The pound was broadly unchanged on Wednesday morning ahead of the Bank of England’s (BoE) most unpredictable interest rate decision in years today – hovering around almost three-week lows versus the dollar.
Uncertainty surrounding the chances of the first interest rate rise since the onset of Covid-19 has dragged the GBP USD rate into 1.36 territory this week for the first time since mid-October.
Investors in the pound received mixed signals from a closely-watched UK business survey on Wednesday.
The recovery in Britain’s services sector got back on track last month, but businesses were buffeted by record cost pressures amid soaring inflation. The IHS Markit/CIPS UK Services purchasing managers’ index (PMI) posted a reading of 59.1 in October up from 55.4 the previous month – the strongest growth since July. A score above 50 signals growth in the sector.
Fed to begin scaling back massive stimulus programme
All eyes were on events in the US on Wednesday as investors awaited the Federal Reserve’s expected announcement on tapering its pandemic-era stimulus.
A busy day stateside kicked off with two influential economic indicators – and it was good news for the US currency.
Private employment rose by 571,000 jobs in October after advancing by 523,000 the previous month, the ADP National Employment Report showed. The report added weight to other positive labour market indicators in October, leaving economists confident that overall job growth is on the right track, though ongoing worker shortages remain problematic.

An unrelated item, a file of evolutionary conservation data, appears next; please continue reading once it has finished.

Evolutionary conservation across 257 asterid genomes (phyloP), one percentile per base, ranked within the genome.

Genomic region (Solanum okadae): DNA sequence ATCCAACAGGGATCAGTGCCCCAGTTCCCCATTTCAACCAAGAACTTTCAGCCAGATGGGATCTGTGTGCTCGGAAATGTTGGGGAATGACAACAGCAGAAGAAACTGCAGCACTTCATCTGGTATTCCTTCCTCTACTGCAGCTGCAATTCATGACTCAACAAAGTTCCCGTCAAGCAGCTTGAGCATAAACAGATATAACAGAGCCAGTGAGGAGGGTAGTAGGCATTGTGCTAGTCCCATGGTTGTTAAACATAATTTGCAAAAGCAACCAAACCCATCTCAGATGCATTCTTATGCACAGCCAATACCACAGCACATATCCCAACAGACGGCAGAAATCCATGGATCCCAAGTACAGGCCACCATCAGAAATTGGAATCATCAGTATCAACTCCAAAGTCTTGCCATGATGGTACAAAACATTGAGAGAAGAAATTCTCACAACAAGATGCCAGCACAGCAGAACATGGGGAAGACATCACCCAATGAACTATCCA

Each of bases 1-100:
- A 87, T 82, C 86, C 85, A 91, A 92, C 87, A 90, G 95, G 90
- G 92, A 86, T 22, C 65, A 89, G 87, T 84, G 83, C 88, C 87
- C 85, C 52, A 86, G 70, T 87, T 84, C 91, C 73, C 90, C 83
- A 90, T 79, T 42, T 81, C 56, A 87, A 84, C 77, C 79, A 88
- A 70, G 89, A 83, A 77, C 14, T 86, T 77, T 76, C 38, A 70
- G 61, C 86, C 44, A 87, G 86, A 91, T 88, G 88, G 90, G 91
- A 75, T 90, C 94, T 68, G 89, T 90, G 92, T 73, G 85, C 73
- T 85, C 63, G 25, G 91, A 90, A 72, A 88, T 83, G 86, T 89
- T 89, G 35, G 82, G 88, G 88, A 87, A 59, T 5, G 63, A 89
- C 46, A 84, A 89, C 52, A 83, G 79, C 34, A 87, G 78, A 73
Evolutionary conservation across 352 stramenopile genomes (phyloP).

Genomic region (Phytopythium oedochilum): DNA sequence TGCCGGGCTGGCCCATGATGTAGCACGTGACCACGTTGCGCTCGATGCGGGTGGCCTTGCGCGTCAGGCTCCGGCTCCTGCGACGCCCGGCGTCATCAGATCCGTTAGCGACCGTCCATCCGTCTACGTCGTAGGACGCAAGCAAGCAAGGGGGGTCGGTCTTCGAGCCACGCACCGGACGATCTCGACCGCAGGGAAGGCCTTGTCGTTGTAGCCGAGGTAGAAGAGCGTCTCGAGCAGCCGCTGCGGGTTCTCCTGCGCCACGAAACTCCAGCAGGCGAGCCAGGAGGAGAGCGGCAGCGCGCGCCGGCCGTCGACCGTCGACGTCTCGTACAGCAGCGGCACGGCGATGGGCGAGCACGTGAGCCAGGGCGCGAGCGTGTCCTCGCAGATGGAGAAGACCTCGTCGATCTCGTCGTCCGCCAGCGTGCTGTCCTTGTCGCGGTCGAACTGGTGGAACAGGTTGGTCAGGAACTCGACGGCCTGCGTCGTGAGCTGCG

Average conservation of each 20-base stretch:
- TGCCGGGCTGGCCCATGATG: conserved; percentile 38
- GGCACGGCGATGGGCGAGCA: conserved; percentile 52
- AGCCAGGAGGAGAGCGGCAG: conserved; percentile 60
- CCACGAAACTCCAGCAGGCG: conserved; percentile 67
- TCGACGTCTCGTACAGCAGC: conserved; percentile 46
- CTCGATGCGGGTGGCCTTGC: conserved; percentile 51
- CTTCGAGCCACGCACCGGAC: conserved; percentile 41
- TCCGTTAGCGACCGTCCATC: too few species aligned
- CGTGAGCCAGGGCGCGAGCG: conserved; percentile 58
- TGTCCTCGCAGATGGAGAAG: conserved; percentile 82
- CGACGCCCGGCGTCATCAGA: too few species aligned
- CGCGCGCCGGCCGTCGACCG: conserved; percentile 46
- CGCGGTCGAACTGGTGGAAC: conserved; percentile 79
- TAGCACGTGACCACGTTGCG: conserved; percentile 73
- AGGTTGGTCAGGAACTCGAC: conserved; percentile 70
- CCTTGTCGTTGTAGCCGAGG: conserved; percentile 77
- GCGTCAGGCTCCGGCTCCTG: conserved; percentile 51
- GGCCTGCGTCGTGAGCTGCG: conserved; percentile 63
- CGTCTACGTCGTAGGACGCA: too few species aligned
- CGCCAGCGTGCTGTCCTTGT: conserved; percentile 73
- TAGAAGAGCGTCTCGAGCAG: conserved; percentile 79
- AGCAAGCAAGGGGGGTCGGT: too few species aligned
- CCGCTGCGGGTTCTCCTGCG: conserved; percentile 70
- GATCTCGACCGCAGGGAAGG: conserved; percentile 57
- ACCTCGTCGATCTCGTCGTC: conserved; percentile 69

The Institute for Supply Management’s PMI for the services sector – which accounts for more than two-thirds of US economic activity – jumped to 66.7 last month from 61.9 in September, which represents the highest reading since the series started in 1997.
Following the conclusion of the Fed’s two-day meeting yesterday, the central bank said it would start winding back its $120bn monthly bond-buying programme this month, marking a milestone for the economic recovery from the pandemic amid surging inflation.
The announcement brings the curtain down on months of debate among central bank policymakers about the level of fiscal support the world’s largest economy needs, as inflationary pressures start to be felt beyond the sectors most sensitive to the post-pandemic reopening.
The dollar’s muted reaction reflected the Fed’s assiduous approach to preparing investors for the scaling back of asset purchases and Chair Jerome Powell’s insistence that it’s too early to consider raising US interest rates, despite widespread inflation.
Speaking during a press conference following the monthly gathering of the Fed’s Federal Open Market Committee, Mr Powell said: “It’s appropriate to be patient,”
GBP USD edged to within touching distance of 1.37 following news of the US central bank’s monetary policy stance, before drifting lower again.
Following weeks of speculation, the BoE’s Monetary Policy Committee will finally announce today if it has voted to pull the trigger on interest rate hikes.
A clutch of influential data sets will be published in the US today: Goods and Services Trade Balance, Nonfarm Productivity (Q3), Initial Jobless Claims for the week ended 29 October, Unit Labour Costs(Q3).
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